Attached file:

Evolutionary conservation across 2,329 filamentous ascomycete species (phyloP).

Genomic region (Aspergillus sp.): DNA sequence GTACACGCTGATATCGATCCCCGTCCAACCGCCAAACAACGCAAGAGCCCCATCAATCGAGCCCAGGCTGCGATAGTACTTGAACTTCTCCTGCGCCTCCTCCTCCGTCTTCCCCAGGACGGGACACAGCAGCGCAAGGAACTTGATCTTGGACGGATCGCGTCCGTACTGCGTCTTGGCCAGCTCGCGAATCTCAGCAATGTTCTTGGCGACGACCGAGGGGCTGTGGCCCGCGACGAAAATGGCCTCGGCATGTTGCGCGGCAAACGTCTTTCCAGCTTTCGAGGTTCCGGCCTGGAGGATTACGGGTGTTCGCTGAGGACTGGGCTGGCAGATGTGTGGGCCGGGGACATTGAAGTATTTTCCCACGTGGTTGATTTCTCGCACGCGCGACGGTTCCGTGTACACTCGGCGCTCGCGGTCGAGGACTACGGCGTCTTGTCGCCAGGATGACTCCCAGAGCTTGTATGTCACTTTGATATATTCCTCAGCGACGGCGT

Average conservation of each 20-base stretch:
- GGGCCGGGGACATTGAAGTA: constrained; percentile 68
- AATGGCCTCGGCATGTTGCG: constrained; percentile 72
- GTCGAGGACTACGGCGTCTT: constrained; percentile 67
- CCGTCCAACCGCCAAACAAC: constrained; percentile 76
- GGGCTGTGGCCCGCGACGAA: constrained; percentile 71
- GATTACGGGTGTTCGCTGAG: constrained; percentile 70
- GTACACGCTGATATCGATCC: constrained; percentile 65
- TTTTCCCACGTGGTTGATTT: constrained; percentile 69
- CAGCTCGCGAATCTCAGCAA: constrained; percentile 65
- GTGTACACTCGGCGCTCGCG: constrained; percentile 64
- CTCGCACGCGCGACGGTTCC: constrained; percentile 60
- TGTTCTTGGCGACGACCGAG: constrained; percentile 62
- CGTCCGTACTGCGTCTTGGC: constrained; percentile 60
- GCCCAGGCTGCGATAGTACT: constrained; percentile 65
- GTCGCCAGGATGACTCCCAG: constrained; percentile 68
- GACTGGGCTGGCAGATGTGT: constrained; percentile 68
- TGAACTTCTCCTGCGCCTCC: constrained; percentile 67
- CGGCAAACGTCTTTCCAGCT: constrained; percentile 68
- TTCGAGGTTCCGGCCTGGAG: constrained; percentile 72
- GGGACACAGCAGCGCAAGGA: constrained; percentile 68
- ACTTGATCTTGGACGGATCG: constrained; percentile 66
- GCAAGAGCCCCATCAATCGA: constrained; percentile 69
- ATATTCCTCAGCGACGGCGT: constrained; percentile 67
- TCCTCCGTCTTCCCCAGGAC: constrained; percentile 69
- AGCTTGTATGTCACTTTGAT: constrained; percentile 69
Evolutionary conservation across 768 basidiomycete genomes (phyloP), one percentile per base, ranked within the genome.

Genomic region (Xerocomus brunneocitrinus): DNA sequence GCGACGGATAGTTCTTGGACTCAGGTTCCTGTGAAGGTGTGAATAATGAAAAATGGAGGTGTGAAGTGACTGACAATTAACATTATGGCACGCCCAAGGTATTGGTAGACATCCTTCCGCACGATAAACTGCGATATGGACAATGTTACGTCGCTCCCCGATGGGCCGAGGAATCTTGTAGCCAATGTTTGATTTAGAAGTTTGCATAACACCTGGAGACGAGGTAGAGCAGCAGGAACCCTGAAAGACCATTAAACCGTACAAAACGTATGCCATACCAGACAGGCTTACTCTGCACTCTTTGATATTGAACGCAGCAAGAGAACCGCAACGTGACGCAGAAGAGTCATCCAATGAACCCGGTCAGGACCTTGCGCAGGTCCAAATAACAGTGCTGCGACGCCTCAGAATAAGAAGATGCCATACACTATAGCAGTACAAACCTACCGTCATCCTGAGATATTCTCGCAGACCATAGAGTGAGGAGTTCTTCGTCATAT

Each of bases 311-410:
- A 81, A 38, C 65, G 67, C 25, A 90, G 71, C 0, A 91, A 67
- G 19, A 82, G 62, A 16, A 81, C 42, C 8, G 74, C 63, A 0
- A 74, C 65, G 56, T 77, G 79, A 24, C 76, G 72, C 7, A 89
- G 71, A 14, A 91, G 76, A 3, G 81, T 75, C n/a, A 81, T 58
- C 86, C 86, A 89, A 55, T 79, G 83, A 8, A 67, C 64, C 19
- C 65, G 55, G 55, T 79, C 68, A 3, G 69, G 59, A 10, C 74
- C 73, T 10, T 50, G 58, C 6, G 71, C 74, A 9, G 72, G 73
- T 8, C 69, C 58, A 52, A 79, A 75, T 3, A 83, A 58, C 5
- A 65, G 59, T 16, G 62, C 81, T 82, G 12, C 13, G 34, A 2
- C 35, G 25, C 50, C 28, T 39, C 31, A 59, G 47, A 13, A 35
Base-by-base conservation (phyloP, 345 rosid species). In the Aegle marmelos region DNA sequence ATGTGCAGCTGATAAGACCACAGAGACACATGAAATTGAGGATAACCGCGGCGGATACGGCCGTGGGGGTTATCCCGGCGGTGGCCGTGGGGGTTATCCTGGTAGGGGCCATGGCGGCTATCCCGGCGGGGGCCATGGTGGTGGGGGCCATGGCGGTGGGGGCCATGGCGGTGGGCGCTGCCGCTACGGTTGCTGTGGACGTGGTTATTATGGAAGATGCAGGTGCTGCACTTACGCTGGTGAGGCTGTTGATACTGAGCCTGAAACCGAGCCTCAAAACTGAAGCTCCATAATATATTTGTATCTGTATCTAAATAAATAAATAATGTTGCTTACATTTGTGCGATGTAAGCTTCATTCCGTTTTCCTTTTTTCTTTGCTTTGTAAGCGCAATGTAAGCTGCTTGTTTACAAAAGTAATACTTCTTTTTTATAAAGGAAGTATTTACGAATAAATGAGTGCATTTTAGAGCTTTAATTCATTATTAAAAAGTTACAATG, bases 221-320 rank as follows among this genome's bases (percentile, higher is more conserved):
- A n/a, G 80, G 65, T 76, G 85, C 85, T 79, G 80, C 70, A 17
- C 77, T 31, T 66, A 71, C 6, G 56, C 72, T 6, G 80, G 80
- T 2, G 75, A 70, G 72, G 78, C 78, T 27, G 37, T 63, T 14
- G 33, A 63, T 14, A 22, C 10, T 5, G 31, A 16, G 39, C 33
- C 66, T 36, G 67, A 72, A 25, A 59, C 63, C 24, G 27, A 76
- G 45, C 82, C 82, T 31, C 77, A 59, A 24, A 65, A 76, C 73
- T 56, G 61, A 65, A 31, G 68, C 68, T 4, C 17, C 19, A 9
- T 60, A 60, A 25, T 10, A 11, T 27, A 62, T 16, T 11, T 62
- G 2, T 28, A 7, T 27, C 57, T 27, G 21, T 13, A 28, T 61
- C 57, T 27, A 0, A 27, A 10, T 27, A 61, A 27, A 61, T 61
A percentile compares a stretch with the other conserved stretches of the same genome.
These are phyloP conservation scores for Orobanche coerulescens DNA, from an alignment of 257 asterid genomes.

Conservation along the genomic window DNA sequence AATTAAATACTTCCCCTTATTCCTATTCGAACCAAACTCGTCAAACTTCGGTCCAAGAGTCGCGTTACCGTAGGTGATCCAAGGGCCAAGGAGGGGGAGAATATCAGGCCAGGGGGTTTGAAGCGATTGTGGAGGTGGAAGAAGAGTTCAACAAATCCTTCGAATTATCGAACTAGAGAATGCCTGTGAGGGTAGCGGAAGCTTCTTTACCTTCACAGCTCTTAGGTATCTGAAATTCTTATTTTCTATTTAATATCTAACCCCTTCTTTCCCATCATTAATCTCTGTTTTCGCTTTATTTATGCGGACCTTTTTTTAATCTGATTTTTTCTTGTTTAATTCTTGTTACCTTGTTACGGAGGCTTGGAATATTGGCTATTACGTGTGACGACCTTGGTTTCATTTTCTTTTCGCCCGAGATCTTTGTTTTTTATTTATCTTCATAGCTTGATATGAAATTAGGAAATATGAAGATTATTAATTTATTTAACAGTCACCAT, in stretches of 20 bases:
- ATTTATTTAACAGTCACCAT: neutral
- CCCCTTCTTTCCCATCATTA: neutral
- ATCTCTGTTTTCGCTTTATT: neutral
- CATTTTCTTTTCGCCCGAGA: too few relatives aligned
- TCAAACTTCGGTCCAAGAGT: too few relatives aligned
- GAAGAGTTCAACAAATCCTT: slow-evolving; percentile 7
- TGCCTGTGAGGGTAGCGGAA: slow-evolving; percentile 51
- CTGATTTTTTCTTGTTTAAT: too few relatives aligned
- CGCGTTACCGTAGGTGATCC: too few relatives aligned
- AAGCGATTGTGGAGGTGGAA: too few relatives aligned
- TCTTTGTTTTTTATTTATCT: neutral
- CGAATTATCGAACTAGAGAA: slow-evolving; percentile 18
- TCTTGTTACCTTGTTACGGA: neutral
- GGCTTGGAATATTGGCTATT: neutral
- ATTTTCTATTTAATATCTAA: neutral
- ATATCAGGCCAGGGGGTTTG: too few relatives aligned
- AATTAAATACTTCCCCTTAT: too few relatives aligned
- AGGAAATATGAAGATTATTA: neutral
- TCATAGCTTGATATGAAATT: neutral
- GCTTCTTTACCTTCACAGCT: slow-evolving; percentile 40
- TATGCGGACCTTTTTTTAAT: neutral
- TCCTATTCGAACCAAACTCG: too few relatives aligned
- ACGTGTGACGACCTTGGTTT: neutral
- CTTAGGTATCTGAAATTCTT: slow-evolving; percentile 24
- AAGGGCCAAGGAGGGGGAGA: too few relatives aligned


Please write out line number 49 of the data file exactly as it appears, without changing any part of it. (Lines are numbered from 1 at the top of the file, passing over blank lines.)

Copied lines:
- T 56, G 61, A 65, A 31, G 68, C 68, T 4, C 17, C 19, A 9